Choosing just one book for this list is so difficult – I cycled through any number of contenders including: The Collected Ghost Stories of M. R. James, Alan Garner’s The Owl Service, The Usborne Guide to the Supernatural World, the stories of Algernon Blackwood, Arthur Machen or Walter de le Mare, or Janet and Colin Bord’s gazetteer of ancient sites, Mysterious Britain...

In the end though, I’ve settled on L. P. Hartley’s The Go-Between (1953). It’s a wonderful, haunting novel, about the naivety of youth, about class, about the mysteries of the English countryside (and its weather) – and about the complicatedness of human relationships. Along the way there are childish spells and curses, and significant encounters with a brooding deadly nightshade plant (“It looked the picture of evil and also the picture of health, it was so glossy and strong and juicy-looking”); Hartley himself also happened to be a very competent writer of supernatural short stories.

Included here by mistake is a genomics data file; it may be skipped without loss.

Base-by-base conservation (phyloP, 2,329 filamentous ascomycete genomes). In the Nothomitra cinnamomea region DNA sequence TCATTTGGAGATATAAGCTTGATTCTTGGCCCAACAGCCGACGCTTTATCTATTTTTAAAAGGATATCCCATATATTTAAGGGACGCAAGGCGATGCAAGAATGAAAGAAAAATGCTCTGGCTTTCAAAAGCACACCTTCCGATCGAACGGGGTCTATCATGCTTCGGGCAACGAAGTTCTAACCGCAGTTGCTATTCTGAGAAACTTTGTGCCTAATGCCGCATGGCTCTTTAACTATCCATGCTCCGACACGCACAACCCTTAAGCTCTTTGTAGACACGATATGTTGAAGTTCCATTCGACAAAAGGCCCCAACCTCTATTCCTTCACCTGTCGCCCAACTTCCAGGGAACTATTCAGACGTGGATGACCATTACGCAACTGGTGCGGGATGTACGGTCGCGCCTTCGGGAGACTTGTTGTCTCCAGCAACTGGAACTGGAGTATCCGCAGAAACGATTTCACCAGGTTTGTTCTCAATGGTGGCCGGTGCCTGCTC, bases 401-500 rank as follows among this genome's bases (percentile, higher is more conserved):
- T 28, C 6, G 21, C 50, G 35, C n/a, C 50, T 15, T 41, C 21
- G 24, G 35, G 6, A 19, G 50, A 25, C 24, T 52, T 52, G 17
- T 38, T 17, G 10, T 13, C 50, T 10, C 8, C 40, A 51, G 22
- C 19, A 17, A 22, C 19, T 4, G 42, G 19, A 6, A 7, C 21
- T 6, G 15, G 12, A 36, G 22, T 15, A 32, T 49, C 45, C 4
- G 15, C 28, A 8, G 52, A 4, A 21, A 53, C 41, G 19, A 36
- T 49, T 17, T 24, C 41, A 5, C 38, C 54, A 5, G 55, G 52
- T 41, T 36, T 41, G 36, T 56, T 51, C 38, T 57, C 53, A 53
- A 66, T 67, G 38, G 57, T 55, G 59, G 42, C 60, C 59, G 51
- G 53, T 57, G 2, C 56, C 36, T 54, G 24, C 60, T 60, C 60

Above all though, The Go-Between is a novel dominated by an overwhelming sense of yearning for that which has been lost (whether that’s innocence, hope, or just time), and of the difficulties of trying to re-examine and make sense of our half-buried memories. It’s something that’s encapsulated in the book’s famous first line, a line which surely everyone is familiar with:

“The past is a foreign country: they do things differently there.”